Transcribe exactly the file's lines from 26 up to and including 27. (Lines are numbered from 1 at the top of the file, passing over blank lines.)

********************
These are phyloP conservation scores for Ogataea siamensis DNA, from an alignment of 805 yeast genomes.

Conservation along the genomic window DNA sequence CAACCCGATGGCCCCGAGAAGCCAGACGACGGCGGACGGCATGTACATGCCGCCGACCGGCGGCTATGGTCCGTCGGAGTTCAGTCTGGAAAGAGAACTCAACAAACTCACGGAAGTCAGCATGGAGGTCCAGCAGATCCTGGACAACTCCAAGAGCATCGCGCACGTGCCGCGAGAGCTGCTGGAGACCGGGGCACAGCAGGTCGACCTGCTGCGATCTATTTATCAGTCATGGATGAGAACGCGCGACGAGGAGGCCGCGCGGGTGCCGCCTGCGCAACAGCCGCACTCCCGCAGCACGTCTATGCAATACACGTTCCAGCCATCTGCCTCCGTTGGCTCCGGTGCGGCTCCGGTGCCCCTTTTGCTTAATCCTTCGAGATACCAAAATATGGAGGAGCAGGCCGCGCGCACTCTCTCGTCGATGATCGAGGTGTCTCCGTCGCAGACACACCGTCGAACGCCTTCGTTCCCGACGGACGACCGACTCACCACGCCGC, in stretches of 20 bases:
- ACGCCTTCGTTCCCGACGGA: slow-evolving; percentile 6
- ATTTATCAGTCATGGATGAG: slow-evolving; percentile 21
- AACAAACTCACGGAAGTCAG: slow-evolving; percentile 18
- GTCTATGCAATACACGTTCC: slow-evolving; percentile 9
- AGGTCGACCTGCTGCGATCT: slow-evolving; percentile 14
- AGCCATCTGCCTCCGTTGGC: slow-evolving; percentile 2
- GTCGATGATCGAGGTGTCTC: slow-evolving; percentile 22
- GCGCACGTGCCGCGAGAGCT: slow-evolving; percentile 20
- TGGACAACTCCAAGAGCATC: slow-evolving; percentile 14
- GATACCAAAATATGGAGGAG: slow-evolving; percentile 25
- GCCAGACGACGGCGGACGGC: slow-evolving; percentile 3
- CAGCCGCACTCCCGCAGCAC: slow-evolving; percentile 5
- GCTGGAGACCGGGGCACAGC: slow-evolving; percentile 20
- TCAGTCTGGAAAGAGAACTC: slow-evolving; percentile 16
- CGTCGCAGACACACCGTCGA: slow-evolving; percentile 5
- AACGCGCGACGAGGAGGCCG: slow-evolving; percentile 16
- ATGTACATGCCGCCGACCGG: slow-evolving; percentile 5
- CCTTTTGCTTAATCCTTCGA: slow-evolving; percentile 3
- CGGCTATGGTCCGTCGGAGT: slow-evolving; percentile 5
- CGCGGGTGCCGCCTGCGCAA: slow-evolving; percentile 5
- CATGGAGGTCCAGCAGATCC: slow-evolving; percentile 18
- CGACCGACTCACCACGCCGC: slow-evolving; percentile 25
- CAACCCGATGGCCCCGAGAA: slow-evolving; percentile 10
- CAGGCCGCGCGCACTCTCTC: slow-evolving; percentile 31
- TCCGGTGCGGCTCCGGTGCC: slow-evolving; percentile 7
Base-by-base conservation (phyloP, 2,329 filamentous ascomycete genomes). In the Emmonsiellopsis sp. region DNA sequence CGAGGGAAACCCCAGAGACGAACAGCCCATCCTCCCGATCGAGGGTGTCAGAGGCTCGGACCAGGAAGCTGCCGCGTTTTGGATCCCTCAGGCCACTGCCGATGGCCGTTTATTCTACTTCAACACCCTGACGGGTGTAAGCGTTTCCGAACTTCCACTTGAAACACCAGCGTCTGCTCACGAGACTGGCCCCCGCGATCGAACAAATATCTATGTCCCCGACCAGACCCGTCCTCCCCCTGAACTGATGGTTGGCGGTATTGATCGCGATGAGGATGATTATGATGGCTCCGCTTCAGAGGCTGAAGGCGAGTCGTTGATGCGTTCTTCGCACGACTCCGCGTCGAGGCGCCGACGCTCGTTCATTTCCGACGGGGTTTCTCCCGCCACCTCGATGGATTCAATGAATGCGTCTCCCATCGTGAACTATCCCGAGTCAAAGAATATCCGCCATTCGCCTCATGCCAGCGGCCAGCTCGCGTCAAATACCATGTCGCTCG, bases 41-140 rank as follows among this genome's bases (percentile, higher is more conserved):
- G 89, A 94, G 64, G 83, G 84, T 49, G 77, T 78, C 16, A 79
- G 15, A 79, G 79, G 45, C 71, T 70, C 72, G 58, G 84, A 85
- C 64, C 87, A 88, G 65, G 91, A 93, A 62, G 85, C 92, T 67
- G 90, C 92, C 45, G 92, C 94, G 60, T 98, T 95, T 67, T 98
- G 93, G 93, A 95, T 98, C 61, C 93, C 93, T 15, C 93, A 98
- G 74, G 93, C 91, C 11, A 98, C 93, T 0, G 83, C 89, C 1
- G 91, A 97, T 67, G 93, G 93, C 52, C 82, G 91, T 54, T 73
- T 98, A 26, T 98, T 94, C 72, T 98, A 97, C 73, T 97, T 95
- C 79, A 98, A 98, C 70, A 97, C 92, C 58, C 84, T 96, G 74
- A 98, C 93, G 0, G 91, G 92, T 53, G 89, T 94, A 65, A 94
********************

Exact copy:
- CAGGCCGCGCGCACTCTCTC: slow-evolving; percentile 31
- TCCGGTGCGGCTCCGGTGCC: slow-evolving; percentile 7